post #14 of 24
Quote:
Originally Posted by Mondak View Post

 

 

PS - buy K2s or Libertys or Armada next time.  My anecdotal experience is that they use thicker edges and harder steel than other companies.  That might thread jack though. . 

 

Race skis? 

post #15 of 24
Quote:
Originally Posted by iceage View Post



Race skis? 



Good point.  I am talking about rec skis really (I don't think Liberty or Armada make race skis. . . ). 

 

post #16 of 24

i have the same issue as @cyclerower , i bought a Volkl Racetiger GS fis ski with marker plate and comp 20 bindings, 150 usd, and the edges are thinner than i expected

the skis were used in europacup for one season, probably a junior girl athlete ( 23m radius ) and the base edge has around 1mm thickness and the side edge height is a between 1 and 1,5mm with approximation.

 

the only real danger are rocks in my oppinion.

i have a file and a diamond stone for maintenance

post #17 of 24
Quote:
Originally Posted by vmaprilia View Post
 

the skis were used in europacup for one season, probably a junior girl athlete ( 23m radius ) and the base edge has around 1mm thickness and the side edge height is a between 1 and 1,5mm with approximation.

 

 

Almost new. :) 

post #18 of 24
Look pretty standard for a year as trainers. There is a reason you picked them up at that price.

Provided you don't go crazy wi a file, they should last you a little while.

When buying a used FIS ski, preference typically to the race only ski vs the trainer. Of course those usually fetch a bit more money.

Ski them and have fun on them, you got them at a pretty good price so just enjoy them.
post #19 of 24

Umm... @hbear and @vmaprilia ... if you check the post dates, you'll see these skis were bought and questions asked almost 5 years ago.

post #20 of 24
Quote:
Originally Posted by dbostedo View Post
 

Umm... @hbear and @vmaprilia ... if you check the post dates, you'll see these skis were bought and questions asked almost 5 years ago.


Some threads never die.

post #21 of 24
post #22 of 24

i can't see the "ultimate thread killer"

my little experience on other forums in the past taught me that writing in an open thread whose subject interests me is better than opening a new one with the same subject, that's why i wrote here :)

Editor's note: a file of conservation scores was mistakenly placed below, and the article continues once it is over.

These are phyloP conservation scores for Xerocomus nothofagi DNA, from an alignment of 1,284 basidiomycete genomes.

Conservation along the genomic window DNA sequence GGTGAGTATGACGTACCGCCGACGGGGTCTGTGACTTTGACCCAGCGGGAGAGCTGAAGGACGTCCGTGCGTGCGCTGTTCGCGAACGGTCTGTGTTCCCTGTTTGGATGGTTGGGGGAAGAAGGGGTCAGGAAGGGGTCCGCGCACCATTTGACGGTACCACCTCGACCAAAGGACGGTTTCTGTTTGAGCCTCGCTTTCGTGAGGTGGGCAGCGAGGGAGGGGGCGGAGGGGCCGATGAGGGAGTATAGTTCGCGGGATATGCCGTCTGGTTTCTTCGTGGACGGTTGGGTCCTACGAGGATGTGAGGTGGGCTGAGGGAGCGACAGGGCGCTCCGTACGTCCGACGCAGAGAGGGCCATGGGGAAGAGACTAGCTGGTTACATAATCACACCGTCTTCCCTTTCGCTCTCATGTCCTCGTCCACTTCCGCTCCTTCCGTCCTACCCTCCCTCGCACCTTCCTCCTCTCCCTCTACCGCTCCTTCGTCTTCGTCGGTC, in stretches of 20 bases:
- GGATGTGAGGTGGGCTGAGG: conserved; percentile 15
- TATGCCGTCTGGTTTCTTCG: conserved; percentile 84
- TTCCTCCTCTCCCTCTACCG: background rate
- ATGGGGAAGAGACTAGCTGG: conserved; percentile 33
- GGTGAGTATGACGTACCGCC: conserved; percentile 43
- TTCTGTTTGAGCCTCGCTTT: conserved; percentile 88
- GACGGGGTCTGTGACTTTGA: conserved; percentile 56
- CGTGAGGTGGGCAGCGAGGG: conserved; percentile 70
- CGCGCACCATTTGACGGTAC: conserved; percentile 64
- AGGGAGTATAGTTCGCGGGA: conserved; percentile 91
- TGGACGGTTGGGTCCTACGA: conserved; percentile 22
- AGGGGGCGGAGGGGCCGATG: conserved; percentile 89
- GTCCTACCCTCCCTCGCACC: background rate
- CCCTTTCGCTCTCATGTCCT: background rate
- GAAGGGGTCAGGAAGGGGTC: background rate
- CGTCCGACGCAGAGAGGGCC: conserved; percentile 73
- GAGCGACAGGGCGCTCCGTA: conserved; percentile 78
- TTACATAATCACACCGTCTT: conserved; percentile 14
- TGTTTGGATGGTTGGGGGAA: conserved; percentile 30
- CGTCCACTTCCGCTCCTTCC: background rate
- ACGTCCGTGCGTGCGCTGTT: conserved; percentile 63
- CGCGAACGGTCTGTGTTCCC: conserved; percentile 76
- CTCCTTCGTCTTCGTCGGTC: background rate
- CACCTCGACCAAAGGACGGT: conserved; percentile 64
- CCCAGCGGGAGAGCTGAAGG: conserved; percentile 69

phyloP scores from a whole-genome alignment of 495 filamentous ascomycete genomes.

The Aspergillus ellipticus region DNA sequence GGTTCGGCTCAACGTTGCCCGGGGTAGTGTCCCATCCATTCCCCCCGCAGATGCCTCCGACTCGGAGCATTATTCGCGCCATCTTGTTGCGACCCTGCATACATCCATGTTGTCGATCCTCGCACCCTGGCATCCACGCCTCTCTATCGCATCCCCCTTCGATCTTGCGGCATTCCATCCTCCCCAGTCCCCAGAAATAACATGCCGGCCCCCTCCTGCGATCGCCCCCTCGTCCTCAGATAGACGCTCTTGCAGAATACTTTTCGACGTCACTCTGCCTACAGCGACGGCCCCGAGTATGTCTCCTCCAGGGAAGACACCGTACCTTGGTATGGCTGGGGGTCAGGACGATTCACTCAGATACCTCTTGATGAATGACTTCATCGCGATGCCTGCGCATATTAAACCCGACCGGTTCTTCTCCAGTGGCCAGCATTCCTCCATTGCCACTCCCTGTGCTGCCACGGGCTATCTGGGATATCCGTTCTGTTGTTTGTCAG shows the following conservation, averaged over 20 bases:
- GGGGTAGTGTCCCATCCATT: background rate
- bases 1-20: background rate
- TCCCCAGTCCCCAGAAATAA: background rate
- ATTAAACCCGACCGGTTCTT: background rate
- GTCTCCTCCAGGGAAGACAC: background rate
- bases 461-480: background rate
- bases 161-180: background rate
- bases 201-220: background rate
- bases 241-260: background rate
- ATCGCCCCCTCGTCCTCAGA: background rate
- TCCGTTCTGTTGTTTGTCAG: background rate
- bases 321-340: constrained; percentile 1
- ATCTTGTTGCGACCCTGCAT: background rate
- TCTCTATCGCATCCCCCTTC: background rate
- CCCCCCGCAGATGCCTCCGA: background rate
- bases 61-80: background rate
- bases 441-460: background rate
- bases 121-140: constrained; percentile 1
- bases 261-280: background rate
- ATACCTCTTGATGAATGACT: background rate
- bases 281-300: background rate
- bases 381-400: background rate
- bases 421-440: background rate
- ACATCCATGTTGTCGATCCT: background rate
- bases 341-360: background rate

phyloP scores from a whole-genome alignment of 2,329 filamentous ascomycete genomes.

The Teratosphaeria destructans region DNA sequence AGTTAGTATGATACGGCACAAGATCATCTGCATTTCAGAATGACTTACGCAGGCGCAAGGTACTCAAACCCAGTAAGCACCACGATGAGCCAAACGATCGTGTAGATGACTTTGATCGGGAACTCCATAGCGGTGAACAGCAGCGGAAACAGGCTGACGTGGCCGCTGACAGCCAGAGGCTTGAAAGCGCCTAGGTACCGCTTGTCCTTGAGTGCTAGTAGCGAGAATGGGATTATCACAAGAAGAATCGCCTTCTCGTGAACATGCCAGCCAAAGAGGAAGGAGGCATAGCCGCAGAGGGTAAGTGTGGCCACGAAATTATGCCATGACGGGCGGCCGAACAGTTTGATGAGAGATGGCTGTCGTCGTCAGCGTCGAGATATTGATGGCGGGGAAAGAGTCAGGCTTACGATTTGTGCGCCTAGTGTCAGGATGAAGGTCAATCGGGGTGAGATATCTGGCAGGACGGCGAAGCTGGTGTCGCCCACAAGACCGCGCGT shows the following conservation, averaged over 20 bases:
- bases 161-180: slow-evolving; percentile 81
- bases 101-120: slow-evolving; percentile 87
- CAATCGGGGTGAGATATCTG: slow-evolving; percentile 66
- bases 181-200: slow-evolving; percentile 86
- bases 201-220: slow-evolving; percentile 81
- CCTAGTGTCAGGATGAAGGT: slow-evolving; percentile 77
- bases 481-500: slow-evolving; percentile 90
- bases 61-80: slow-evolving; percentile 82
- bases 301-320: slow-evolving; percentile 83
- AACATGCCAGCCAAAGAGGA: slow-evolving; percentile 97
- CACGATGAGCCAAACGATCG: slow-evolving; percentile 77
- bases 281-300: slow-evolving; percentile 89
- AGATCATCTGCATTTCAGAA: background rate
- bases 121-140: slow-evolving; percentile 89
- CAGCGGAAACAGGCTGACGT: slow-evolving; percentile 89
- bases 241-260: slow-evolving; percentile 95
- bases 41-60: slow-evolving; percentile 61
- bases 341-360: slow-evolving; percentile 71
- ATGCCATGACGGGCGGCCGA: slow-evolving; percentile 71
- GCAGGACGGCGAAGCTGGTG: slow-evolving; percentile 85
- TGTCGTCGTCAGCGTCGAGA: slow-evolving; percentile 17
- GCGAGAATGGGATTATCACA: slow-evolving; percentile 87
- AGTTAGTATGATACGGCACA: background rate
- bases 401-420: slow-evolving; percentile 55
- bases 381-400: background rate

post #23 of 24
Quote:
Originally Posted by vmaprilia View Post
 

i can't see the "ultimate thread killer"

my little experience on other forums in the past taught me that writing in an open thread whose subject interests me is better than opening a new one with the same subject, that's why i wrote here :)


That's it!  Threads don't die.  They show up in search results!  They all continue to live!  :beercheer:

post #24 of 24
Quote:
Originally Posted by Mondak View Post
 

One other thing is that you should see what bevel they used with a bevel guide if possible.  Matching the existing bevel with all future tunes means that less material will have to be taken away to maintain them. This is not the case with the base edge. In order to retune (NOT MAINTAIN) you must bring the base edge back to -0- before imparting the desired bevel angle, unless you are increasing the base bevel from the current angle.  You cannot reduce base bevel from it's current state unless brought back to zero 1st.   So if you were saying MAINTAIN the edges at their current angle with a diamond...this is fine for the side edge. Don't touch the base edge. NO need , all maintainance should be down on the side.  by the way the side edge angles can be increased or reduced at will without a grind. But 3 degrees would be the place to start on the side for this type of ski. And if you are skiing very hard snow, a 4 degree would not be out of the question.

 

 The comments about a diamond stone are very good ones.  Maintaining the existing angle with a diamond stone will make sure they are polished and sharp.  Polishing with the diamond stone in case you already didn't know hardens the edges (making them stay sharp longer - which means that you won't have to tune them as much). 

 

As with the others, I think $120 for those skis regardless of condition is a great deal money wise.  I don't agree as you might have guessed that the edges are fucked.  You'll be fine as long as you don't hit any rocks - in which case you might have been in trouble anyway. 

 

PS - buy K2s or Libertys or Armada next time.  My anecdotal experience is that they use thicker edges and harder steel than other companies.  That might thread jack though. . .  He bought a FIS RACE SKI?:confused

 


Edited by Atomicman - 12/25/15 at 12:55pm